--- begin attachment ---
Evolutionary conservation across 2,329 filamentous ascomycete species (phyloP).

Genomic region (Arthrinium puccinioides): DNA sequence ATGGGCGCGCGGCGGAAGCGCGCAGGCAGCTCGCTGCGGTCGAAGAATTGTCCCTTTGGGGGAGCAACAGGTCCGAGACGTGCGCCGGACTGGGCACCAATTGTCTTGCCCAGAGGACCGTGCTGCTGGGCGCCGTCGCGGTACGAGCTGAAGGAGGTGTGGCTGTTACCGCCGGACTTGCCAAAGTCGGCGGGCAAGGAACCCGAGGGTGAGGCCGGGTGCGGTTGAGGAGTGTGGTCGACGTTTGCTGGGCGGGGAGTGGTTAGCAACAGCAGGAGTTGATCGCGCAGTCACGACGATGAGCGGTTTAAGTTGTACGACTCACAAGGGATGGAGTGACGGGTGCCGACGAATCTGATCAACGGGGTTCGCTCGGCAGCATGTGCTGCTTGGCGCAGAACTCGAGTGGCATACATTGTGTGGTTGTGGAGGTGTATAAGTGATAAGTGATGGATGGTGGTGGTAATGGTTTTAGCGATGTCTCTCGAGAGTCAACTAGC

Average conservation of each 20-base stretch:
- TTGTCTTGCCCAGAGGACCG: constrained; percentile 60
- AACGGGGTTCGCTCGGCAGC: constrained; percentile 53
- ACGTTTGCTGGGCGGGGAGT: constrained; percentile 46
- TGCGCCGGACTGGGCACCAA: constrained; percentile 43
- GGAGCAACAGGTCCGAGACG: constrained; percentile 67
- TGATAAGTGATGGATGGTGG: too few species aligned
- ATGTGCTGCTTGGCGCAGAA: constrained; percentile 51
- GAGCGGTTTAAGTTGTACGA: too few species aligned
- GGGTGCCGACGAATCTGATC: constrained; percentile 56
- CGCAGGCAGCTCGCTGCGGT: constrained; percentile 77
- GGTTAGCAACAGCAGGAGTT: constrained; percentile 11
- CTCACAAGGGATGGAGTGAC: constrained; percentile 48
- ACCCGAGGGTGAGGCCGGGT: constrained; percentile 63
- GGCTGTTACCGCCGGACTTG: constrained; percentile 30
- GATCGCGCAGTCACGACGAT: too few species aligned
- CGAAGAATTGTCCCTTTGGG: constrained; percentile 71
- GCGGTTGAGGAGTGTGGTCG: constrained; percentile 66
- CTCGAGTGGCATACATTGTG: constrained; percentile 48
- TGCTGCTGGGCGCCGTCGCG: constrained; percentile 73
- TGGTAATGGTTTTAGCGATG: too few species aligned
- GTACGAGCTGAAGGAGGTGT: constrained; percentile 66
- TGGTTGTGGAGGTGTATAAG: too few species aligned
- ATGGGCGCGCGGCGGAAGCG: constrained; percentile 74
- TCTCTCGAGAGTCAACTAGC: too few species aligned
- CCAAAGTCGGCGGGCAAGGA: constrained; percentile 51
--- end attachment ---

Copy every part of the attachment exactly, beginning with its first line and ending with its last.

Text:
Evolutionary conservation across 2,329 filamentous ascomycete species (phyloP).

Genomic region (Arthrinium puccinioides): DNA sequence ATGGGCGCGCGGCGGAAGCGCGCAGGCAGCTCGCTGCGGTCGAAGAATTGTCCCTTTGGGGGAGCAACAGGTCCGAGACGTGCGCCGGACTGGGCACCAATTGTCTTGCCCAGAGGACCGTGCTGCTGGGCGCCGTCGCGGTACGAGCTGAAGGAGGTGTGGCTGTTACCGCCGGACTTGCCAAAGTCGGCGGGCAAGGAACCCGAGGGTGAGGCCGGGTGCGGTTGAGGAGTGTGGTCGACGTTTGCTGGGCGGGGAGTGGTTAGCAACAGCAGGAGTTGATCGCGCAGTCACGACGATGAGCGGTTTAAGTTGTACGACTCACAAGGGATGGAGTGACGGGTGCCGACGAATCTGATCAACGGGGTTCGCTCGGCAGCATGTGCTGCTTGGCGCAGAACTCGAGTGGCATACATTGTGTGGTTGTGGAGGTGTATAAGTGATAAGTGATGGATGGTGGTGGTAATGGTTTTAGCGATGTCTCTCGAGAGTCAACTAGC

Average conservation of each 20-base stretch:
- TTGTCTTGCCCAGAGGACCG: constrained; percentile 60
- AACGGGGTTCGCTCGGCAGC: constrained; percentile 53
- ACGTTTGCTGGGCGGGGAGT: constrained; percentile 46
- TGCGCCGGACTGGGCACCAA: constrained; percentile 43
- GGAGCAACAGGTCCGAGACG: constrained; percentile 67
- TGATAAGTGATGGATGGTGG: too few species aligned
- ATGTGCTGCTTGGCGCAGAA: constrained; percentile 51
- GAGCGGTTTAAGTTGTACGA: too few species aligned
- GGGTGCCGACGAATCTGATC: constrained; percentile 56
- CGCAGGCAGCTCGCTGCGGT: constrained; percentile 77
- GGTTAGCAACAGCAGGAGTT: constrained; percentile 11
- CTCACAAGGGATGGAGTGAC: constrained; percentile 48
- ACCCGAGGGTGAGGCCGGGT: constrained; percentile 63
- GGCTGTTACCGCCGGACTTG: constrained; percentile 30
- GATCGCGCAGTCACGACGAT: too few species aligned
- CGAAGAATTGTCCCTTTGGG: constrained; percentile 71
- GCGGTTGAGGAGTGTGGTCG: constrained; percentile 66
- CTCGAGTGGCATACATTGTG: constrained; percentile 48
- TGCTGCTGGGCGCCGTCGCG: constrained; percentile 73
- TGGTAATGGTTTTAGCGATG: too few species aligned
- GTACGAGCTGAAGGAGGTGT: constrained; percentile 66
- TGGTTGTGGAGGTGTATAAG: too few species aligned
- ATGGGCGCGCGGCGGAAGCG: constrained; percentile 74
- TCTCTCGAGAGTCAACTAGC: too few species aligned
- CCAAAGTCGGCGGGCAAGGA: constrained; percentile 51